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Waiting for the ghost bus
gardens by Luisa Ferrari
WILDLIFE IN THE CITY
The typical green chain formed by many small gardens linked together and connected with larger open spaces, such as the park and cemetery, has played an important role in the urbanisation process undergone by wildlife in recent years.
Even Stoke Newington is now home to foxes and squirrels, previously limited to the wider green areas of Hackney marshes and Stamford Hill and now becoming regular sightings in our streets and gardens.
However romantic the notion of offering sanctuary to wild species, particularly those still at risk of barbaric slaughter in the countryside, we should remember that the crossover of habitats is not necessarily a good thing for either party. Due to their size and habits foxes can be problematic in crowded urban conditions such as ours. Their need to roam a large area undetected means they will try to climb trellis and fences or dig long underground tunnels to use as thoroughfares and breeding chambers, and generally damage planting.
Conversely the amount of unnatural risks they face puts a high price on an apparently easy life. They generally live an average of 3 or 4 years in the country and 10 -12 years in captivity, but an official research by the National Fox Welfare Society (NFWS) has concluded that in spite of public encouragement and the tolerance of local authorities, urban foxes have only a 50 per cent chance of surviving beyond eighteen months. Cars alone kill about 100,000 foxes a year.
Foxes have enjoyed the recent rubbish disposal problems in our borough, as it provided many succulent snacks. But the free meal comes with broken glass, tins with razor- sharp edges and a variety of generally hazardous waste, such as garden netting and half cut plastic bottles which can suffocate the animal. Although so far immune from rabies, foxes are vulnerable to scabies epidemics, which cause loss of hair, starting with the tail and progressing to the head. The animal goes blind when the parasite invades the eyes and death follows severe debilitation.
A recent initiative of the NFWS in co-operation with Fox Project have established that an homeopathic cure, distributed free of charge by volunteers, produces the best chances of a successful recovery. Instead of feeding them scraps, it could be more useful to keep an eye on the state of their coat.
Squirrels may be cute, but they are real pests, and not only in gardening terms. It should be remembered that the big grey squirrel is an American and not a British native. Its introduction has in fact brought about the near extinction of the original native, the much smaller red squirrel, now surviving only in a few northern regions. In the countryside the greys are severely undermining the survival of wild hazel and are recognised as a pest by Kentish cobnuts growers. In the garden they dig to bury and hunt for food and they eat nuts, bulbs, vegetables, fruit, flower buds, bird food and tree bark. They also raid bird feeders and nests.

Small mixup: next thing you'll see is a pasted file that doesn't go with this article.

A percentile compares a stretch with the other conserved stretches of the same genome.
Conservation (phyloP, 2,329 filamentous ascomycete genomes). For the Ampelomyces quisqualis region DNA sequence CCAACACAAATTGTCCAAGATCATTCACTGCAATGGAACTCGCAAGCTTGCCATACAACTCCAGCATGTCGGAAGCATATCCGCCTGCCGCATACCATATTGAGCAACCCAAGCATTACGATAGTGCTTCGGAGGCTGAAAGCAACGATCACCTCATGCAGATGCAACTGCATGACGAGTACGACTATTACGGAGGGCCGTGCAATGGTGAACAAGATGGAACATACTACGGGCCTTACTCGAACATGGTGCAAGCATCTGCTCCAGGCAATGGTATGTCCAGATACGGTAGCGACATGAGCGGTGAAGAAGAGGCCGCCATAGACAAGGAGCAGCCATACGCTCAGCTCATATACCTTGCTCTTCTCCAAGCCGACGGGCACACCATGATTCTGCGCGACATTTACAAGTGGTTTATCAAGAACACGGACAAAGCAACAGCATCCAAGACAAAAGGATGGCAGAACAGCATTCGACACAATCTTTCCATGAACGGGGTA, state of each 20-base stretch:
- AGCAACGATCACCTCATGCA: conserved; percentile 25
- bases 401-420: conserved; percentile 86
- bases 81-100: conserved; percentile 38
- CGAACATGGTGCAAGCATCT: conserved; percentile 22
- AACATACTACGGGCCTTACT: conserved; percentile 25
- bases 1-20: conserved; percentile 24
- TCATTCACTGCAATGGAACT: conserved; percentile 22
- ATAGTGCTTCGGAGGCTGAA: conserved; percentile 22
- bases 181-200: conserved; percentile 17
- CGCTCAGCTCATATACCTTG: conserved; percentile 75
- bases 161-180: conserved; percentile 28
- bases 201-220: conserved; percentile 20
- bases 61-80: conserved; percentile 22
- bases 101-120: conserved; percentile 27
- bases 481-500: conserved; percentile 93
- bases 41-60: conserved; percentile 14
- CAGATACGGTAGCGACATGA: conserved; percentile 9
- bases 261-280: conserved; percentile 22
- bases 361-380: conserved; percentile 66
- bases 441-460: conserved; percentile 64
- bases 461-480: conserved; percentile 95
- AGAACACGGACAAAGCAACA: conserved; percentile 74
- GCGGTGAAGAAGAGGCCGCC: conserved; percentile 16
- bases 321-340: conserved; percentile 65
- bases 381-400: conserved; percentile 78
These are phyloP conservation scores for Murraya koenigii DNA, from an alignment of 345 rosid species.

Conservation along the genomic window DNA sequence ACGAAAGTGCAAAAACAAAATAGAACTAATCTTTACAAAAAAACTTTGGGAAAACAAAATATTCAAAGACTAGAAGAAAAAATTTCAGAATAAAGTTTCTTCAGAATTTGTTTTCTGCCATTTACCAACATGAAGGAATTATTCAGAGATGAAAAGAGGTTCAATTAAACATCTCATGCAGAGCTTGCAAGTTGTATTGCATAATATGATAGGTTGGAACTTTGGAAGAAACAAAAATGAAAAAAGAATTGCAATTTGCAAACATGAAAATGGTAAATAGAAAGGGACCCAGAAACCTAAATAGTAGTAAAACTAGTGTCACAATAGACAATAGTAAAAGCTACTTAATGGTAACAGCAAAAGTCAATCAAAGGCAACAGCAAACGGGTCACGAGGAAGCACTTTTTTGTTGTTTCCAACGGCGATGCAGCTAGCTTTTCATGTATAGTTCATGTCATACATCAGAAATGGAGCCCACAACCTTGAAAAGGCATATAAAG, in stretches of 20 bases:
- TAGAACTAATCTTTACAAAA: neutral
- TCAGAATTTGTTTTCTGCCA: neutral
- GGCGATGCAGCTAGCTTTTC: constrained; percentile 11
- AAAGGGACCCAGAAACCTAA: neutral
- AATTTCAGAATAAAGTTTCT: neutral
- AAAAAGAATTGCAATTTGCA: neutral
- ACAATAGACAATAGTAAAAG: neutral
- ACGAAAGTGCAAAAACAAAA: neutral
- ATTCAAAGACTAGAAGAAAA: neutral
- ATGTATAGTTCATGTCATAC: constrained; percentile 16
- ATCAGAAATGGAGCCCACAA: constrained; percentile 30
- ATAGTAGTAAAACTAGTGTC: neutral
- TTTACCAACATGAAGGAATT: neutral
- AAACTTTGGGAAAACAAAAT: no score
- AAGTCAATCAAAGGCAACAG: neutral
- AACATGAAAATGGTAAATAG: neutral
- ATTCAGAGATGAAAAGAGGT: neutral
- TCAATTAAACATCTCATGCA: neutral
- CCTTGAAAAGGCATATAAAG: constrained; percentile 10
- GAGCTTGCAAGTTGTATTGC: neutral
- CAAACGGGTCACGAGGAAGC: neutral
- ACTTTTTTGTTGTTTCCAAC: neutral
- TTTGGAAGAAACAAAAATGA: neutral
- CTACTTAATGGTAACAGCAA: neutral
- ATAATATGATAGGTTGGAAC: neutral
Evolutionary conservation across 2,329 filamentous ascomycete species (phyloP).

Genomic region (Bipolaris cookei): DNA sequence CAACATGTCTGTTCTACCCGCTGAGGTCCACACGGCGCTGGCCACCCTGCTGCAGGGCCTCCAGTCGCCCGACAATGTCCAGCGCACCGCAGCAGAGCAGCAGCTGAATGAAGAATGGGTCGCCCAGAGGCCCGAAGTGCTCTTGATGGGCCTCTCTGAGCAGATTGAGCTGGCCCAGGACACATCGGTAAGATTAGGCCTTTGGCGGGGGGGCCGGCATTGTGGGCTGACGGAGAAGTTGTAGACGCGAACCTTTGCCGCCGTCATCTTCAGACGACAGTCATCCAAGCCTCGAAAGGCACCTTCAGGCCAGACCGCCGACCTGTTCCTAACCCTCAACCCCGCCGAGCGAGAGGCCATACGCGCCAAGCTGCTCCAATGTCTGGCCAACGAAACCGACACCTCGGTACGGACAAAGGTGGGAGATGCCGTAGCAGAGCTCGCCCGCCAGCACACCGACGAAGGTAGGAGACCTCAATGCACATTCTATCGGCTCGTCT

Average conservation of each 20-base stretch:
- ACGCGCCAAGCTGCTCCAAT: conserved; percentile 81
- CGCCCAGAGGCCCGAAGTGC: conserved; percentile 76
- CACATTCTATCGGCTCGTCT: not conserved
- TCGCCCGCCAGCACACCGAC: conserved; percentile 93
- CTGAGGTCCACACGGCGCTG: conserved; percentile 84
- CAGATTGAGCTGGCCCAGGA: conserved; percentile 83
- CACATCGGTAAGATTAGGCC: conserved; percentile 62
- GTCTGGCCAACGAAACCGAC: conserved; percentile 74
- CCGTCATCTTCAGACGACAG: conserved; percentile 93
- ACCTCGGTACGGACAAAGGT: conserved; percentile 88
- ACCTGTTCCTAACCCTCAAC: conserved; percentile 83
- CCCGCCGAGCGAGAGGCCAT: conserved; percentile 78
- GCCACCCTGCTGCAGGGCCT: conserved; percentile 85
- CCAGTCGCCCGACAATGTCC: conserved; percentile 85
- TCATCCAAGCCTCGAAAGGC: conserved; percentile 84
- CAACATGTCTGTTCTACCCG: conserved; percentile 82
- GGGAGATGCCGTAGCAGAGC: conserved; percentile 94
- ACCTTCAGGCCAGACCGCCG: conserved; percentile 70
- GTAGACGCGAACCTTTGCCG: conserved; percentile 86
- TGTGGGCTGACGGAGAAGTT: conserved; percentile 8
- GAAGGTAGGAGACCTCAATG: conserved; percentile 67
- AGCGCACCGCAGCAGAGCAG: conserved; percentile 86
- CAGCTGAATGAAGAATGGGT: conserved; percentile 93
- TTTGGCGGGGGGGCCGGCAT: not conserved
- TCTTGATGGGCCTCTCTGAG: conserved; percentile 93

It is practically impossible to discourage them from visiting the garden, as proved by the Carling Black Label ad. If you have a serious problem you may decide to leave the task to a professional trapper who uses live capture traps, although it is likely that another will soon take its place.
Luisa Ferrari is a garden designer and consultant. She is the London correspondent of the Italian gardening magazine Giardini and can be contacted on 020 7249 6762.
VORTEX PULLS PLUG ON OCEAN
Church Streets popular jazz bar will not be moving to the Ocean venue in Mare Street. This news surprised many of us who had been shedding a tear or two at its departure. It will please many local people and the jazz musicians who love the atmosphere and the acoustics. On the other hand, it could have provided a venue that generated larger audiences and more money for music that is woefully under-funded in the UK. Vortex owner David Mossman says, The proposed arrangements for the club at Ocean fall short of my initial expectations. Contrary to my understanding, the Vortex would not now have its own permanent space at Ocean. Consequently, the clubs identity would have been compromised. The April gigs already arranged at Ocean will go ahead. The long term future of the club remains unresolved. The lease runs out in March 2002 and the club will close unless money can be raised to buy the freehold and carry out renovation. About £1 million would be needed. Surely some of the money sloshing around in the Lottery Fund could be used to save this excellent club. Opera and theatre do well out of the national gamble, why not jazz?
Meanwhile, lets give Vortex the support it deserves by making sure its fully booked.